Yesterday’s New York Times carried Michael Schmidt and Matt Apuzzo’s page-one report “FBI chief links scrutiny of police to rise in violent crime.” On Thursday President Obama spoke up for the virtues of the disgusting Black Lives Matter movement. On Friday at the University of Chicago Law School FBI Director James Comey provided a sort of counterpoint.
Comey’s comments do not comport with the Times’s prescribed views or, I think, the views of the Times’s man in the White House, so the Schmidt/Apuzzo article is full of the usual disclaimers and rebuttals. You don’t need a weatherman to know which way this particular wind blows.
Schmidt and Apuzzo might have reached out to Heather Mac Donald for comments from a scholar who lends support to Comey’s speech, but my guess is that they haven’t heard of her unless they are particularly close readers of the Times’s Room For Debate forum, which posted Mac Donald’s “Rise in crime is a reason to fear anti-police rhetoric” this past June. I bet Schmidt and Apuzzo missed Heather’s May 29 Wall Street Journal column “The new nationwide crime wave.” I bet they also overlooked Heather’s follow-up column “Explaining away the new crime wave.” Heather might make heads explode over at the Times.
Here are two of Comey’s comments I have extracted from the Times sludge for consumption as bite-size edibles. The Times article opens: “The F.B.I. director, James B. Comey, said on Friday that the additional scrutiny and criticism of police officers in the wake of highly publicized episodes of police brutality may have led to an increase in violent crime in some cities as officers have become less aggressive.” Now the edibles:
“I don’t know whether that explains it entirely, but I do have a strong sense that some part of the explanation is a chill wind that has blown through American law enforcement over the last year.”
* * * * *
But Mr. Comey said that he had been told by many police leaders that officers who would normally stop to question suspicious people are opting to stay in their patrol cars for fear of having their encounters become worldwide video sensations. That hesitancy has led to missed opportunities to apprehend suspects, he said, and has decreased the police presence on the streets of the country’s most violent cities.
“I’ve been told by a senior police leader who urged his force to remember that their political leadership has no tolerance for a viral video,” Mr. Comey said, adding that many leaders and officers whom he had spoken to said they were afraid to address the issue publicly.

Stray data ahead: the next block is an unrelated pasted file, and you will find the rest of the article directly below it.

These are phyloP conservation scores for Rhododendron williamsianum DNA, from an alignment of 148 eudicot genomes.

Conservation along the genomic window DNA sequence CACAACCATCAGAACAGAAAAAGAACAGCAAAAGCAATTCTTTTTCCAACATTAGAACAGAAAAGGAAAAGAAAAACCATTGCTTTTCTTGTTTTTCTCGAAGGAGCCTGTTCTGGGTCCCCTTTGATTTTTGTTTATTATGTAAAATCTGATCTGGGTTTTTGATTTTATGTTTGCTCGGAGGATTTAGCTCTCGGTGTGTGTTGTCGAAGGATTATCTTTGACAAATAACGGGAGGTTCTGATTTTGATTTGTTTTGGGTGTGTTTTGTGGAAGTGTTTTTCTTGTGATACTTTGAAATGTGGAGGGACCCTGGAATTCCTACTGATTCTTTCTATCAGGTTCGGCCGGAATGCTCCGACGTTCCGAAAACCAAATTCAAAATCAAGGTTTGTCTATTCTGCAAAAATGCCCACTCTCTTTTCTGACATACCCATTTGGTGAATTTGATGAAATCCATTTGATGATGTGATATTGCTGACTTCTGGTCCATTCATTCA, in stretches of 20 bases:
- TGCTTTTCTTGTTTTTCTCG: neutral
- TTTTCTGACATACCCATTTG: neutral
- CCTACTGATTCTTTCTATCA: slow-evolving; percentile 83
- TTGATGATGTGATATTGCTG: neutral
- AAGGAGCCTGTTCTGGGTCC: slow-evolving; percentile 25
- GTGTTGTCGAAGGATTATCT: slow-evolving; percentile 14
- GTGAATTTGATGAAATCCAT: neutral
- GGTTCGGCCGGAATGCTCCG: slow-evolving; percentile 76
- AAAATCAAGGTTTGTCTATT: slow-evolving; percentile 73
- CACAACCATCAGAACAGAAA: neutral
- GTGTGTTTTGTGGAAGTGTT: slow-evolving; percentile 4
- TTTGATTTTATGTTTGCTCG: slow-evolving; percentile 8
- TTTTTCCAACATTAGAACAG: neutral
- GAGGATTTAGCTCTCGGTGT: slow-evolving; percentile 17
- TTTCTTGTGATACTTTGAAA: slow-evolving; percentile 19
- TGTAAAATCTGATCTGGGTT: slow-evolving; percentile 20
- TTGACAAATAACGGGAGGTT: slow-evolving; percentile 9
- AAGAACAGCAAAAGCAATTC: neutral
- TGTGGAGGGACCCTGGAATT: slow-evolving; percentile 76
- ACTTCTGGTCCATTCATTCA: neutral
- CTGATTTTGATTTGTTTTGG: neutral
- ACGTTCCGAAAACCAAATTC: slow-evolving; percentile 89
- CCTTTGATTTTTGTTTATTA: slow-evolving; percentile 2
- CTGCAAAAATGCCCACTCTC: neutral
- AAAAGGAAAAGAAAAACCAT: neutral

“Lives are saved when those potential killers are confronted by a police officer, a strong police presence and actual, honest-to-goodness, up-close ‘What are you guys doing on this corner at 1 o’clock in the morning’ policing,” Mr. Comey said. “We need to be careful it doesn’t drift away from us in the age of viral videos, or there will be profound consequences.”
Here’s the beauty part. The FBI has posted the text of Comey’s speech. Not surprisingly, Schmidt and Apuzzo don’t do justice to it. I think that readers interested in these issues will want to take a look at the whole thing. In case you are disinclined to click on the link, here is a small slice of Comey’s complete, unexpurgated reflections omitted by Schmidt and Apuzzo:
When I worked as a prosecutor in Richmond, Virginia, in the 1990s, that city, like so much of America, was experiencing horrific levels of violent crime.
But to describe it that way obscures an important truth: for the most part, white people weren’t dying; black people were dying.
Most white people could drive around the problem. If you were white and not involved in the drug trade as a buyer or a seller, you were largely apart from the violence. You could escape it.
But if you were black and poor, it didn’t matter whether you were a player in the drug trade or not, because violent crime dominated your life, your neighborhood, your world.
There was no way to drive around the violence that came with the drug trade and the drug trade was everywhere in your neighborhood. And that meant the violence was everywhere.
The notion of a “non-violent” drug gang member would have elicited a tired laugh from a resident of Richmond’s worst neighborhoods.
Because the entire trade was a plague of violence that strangled Richmond’s black neighborhoods. The lookouts, runners, mill-workers, enforcers, and dealers were all cut from the same suffocating cloth. Whether they pulled the trigger or not, those folks were killing the community.
Like so many in law enforcement in the 1980s and 1990s, we worked hard to try to save lives in those Richmond neighborhoods—in those black neighborhoods—by rooting out the drug dealers, the predators, the gang bangers, the killers. Of course, we also worked “up the chain” to lock up big-time dealers all the way to Colombia.
But we felt a tremendous urgency to try to save lives in the poor neighborhoods of Richmond….We did this work because we believed that all lives matter, especially the most vulnerable.
Whole thing here.